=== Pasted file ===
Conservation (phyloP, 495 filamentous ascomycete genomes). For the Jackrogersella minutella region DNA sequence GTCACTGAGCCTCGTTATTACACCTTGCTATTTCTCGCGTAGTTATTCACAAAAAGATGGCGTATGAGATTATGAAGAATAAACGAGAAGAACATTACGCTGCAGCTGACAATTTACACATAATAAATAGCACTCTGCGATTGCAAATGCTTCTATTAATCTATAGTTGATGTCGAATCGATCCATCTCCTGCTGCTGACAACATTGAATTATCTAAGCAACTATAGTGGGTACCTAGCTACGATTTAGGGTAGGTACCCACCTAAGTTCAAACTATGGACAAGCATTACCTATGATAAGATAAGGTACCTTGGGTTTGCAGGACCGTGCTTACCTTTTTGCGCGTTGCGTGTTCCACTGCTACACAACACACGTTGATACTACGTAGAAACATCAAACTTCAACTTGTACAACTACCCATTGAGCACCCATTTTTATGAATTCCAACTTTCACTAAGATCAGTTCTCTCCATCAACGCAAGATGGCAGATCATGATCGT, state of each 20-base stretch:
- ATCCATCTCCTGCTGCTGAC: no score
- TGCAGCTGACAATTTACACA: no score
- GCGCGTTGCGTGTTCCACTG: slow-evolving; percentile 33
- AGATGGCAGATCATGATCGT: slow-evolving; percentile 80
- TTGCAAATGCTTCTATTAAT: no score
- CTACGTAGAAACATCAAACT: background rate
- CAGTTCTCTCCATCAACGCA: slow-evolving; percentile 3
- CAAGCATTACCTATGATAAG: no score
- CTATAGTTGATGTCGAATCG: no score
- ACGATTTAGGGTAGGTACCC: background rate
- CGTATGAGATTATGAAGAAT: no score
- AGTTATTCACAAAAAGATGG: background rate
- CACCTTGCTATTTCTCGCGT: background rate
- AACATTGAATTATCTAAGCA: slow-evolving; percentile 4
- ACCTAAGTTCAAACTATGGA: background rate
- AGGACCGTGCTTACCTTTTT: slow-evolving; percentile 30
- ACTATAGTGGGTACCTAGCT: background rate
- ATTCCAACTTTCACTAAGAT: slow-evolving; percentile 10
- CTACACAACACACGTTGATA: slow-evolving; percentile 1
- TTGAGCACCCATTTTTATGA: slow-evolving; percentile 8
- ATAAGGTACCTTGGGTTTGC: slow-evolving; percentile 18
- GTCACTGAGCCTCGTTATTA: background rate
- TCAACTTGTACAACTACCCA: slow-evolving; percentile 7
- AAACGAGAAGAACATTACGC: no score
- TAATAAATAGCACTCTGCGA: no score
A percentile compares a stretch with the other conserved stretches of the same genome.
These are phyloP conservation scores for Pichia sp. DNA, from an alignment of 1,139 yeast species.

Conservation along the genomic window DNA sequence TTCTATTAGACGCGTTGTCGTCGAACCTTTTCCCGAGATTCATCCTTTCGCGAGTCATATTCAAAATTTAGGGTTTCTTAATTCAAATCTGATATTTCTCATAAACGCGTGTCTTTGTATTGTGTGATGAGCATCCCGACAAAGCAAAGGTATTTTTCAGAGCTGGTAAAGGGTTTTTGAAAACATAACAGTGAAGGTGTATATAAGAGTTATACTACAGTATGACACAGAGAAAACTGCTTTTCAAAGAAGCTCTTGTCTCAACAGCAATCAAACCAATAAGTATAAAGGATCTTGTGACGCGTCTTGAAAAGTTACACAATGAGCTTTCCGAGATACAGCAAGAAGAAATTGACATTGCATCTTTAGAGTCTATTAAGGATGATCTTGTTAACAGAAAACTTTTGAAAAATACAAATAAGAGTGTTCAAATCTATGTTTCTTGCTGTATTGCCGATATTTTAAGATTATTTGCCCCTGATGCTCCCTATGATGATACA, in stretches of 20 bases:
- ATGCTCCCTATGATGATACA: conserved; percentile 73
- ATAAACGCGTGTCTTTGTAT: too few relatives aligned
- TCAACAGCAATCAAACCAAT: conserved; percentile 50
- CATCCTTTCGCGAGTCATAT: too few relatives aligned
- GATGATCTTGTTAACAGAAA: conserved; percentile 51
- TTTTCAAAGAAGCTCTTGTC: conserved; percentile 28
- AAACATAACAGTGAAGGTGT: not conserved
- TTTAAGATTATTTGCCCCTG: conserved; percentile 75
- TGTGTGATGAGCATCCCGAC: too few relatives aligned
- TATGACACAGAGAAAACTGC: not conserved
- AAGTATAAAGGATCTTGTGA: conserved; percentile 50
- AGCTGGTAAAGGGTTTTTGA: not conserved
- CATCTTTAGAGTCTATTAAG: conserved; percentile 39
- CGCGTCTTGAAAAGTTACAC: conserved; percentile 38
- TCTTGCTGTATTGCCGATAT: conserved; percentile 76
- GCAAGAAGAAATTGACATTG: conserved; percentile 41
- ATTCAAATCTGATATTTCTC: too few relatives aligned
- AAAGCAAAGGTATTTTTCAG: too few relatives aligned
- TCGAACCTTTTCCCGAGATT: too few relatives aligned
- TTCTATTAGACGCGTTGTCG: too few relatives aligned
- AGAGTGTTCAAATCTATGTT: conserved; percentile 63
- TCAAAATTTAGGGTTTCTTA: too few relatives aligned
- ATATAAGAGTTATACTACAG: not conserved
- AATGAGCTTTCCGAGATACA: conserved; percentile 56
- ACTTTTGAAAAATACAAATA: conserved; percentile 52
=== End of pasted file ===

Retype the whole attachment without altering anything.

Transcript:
Conservation (phyloP, 495 filamentous ascomycete genomes). For the Jackrogersella minutella region DNA sequence GTCACTGAGCCTCGTTATTACACCTTGCTATTTCTCGCGTAGTTATTCACAAAAAGATGGCGTATGAGATTATGAAGAATAAACGAGAAGAACATTACGCTGCAGCTGACAATTTACACATAATAAATAGCACTCTGCGATTGCAAATGCTTCTATTAATCTATAGTTGATGTCGAATCGATCCATCTCCTGCTGCTGACAACATTGAATTATCTAAGCAACTATAGTGGGTACCTAGCTACGATTTAGGGTAGGTACCCACCTAAGTTCAAACTATGGACAAGCATTACCTATGATAAGATAAGGTACCTTGGGTTTGCAGGACCGTGCTTACCTTTTTGCGCGTTGCGTGTTCCACTGCTACACAACACACGTTGATACTACGTAGAAACATCAAACTTCAACTTGTACAACTACCCATTGAGCACCCATTTTTATGAATTCCAACTTTCACTAAGATCAGTTCTCTCCATCAACGCAAGATGGCAGATCATGATCGT, state of each 20-base stretch:
- ATCCATCTCCTGCTGCTGAC: no score
- TGCAGCTGACAATTTACACA: no score
- GCGCGTTGCGTGTTCCACTG: slow-evolving; percentile 33
- AGATGGCAGATCATGATCGT: slow-evolving; percentile 80
- TTGCAAATGCTTCTATTAAT: no score
- CTACGTAGAAACATCAAACT: background rate
- CAGTTCTCTCCATCAACGCA: slow-evolving; percentile 3
- CAAGCATTACCTATGATAAG: no score
- CTATAGTTGATGTCGAATCG: no score
- ACGATTTAGGGTAGGTACCC: background rate
- CGTATGAGATTATGAAGAAT: no score
- AGTTATTCACAAAAAGATGG: background rate
- CACCTTGCTATTTCTCGCGT: background rate
- AACATTGAATTATCTAAGCA: slow-evolving; percentile 4
- ACCTAAGTTCAAACTATGGA: background rate
- AGGACCGTGCTTACCTTTTT: slow-evolving; percentile 30
- ACTATAGTGGGTACCTAGCT: background rate
- ATTCCAACTTTCACTAAGAT: slow-evolving; percentile 10
- CTACACAACACACGTTGATA: slow-evolving; percentile 1
- TTGAGCACCCATTTTTATGA: slow-evolving; percentile 8
- ATAAGGTACCTTGGGTTTGC: slow-evolving; percentile 18
- GTCACTGAGCCTCGTTATTA: background rate
- TCAACTTGTACAACTACCCA: slow-evolving; percentile 7
- AAACGAGAAGAACATTACGC: no score
- TAATAAATAGCACTCTGCGA: no score
A percentile compares a stretch with the other conserved stretches of the same genome.
These are phyloP conservation scores for Pichia sp. DNA, from an alignment of 1,139 yeast species.

Conservation along the genomic window DNA sequence TTCTATTAGACGCGTTGTCGTCGAACCTTTTCCCGAGATTCATCCTTTCGCGAGTCATATTCAAAATTTAGGGTTTCTTAATTCAAATCTGATATTTCTCATAAACGCGTGTCTTTGTATTGTGTGATGAGCATCCCGACAAAGCAAAGGTATTTTTCAGAGCTGGTAAAGGGTTTTTGAAAACATAACAGTGAAGGTGTATATAAGAGTTATACTACAGTATGACACAGAGAAAACTGCTTTTCAAAGAAGCTCTTGTCTCAACAGCAATCAAACCAATAAGTATAAAGGATCTTGTGACGCGTCTTGAAAAGTTACACAATGAGCTTTCCGAGATACAGCAAGAAGAAATTGACATTGCATCTTTAGAGTCTATTAAGGATGATCTTGTTAACAGAAAACTTTTGAAAAATACAAATAAGAGTGTTCAAATCTATGTTTCTTGCTGTATTGCCGATATTTTAAGATTATTTGCCCCTGATGCTCCCTATGATGATACA, in stretches of 20 bases:
- ATGCTCCCTATGATGATACA: conserved; percentile 73
- ATAAACGCGTGTCTTTGTAT: too few relatives aligned
- TCAACAGCAATCAAACCAAT: conserved; percentile 50
- CATCCTTTCGCGAGTCATAT: too few relatives aligned
- GATGATCTTGTTAACAGAAA: conserved; percentile 51
- TTTTCAAAGAAGCTCTTGTC: conserved; percentile 28
- AAACATAACAGTGAAGGTGT: not conserved
- TTTAAGATTATTTGCCCCTG: conserved; percentile 75
- TGTGTGATGAGCATCCCGAC: too few relatives aligned
- TATGACACAGAGAAAACTGC: not conserved
- AAGTATAAAGGATCTTGTGA: conserved; percentile 50
- AGCTGGTAAAGGGTTTTTGA: not conserved
- CATCTTTAGAGTCTATTAAG: conserved; percentile 39
- CGCGTCTTGAAAAGTTACAC: conserved; percentile 38
- TCTTGCTGTATTGCCGATAT: conserved; percentile 76
- GCAAGAAGAAATTGACATTG: conserved; percentile 41
- ATTCAAATCTGATATTTCTC: too few relatives aligned
- AAAGCAAAGGTATTTTTCAG: too few relatives aligned
- TCGAACCTTTTCCCGAGATT: too few relatives aligned
- TTCTATTAGACGCGTTGTCG: too few relatives aligned
- AGAGTGTTCAAATCTATGTT: conserved; percentile 63
- TCAAAATTTAGGGTTTCTTA: too few relatives aligned
- ATATAAGAGTTATACTACAG: not conserved
- AATGAGCTTTCCGAGATACA: conserved; percentile 56
- ACTTTTGAAAAATACAAATA: conserved; percentile 52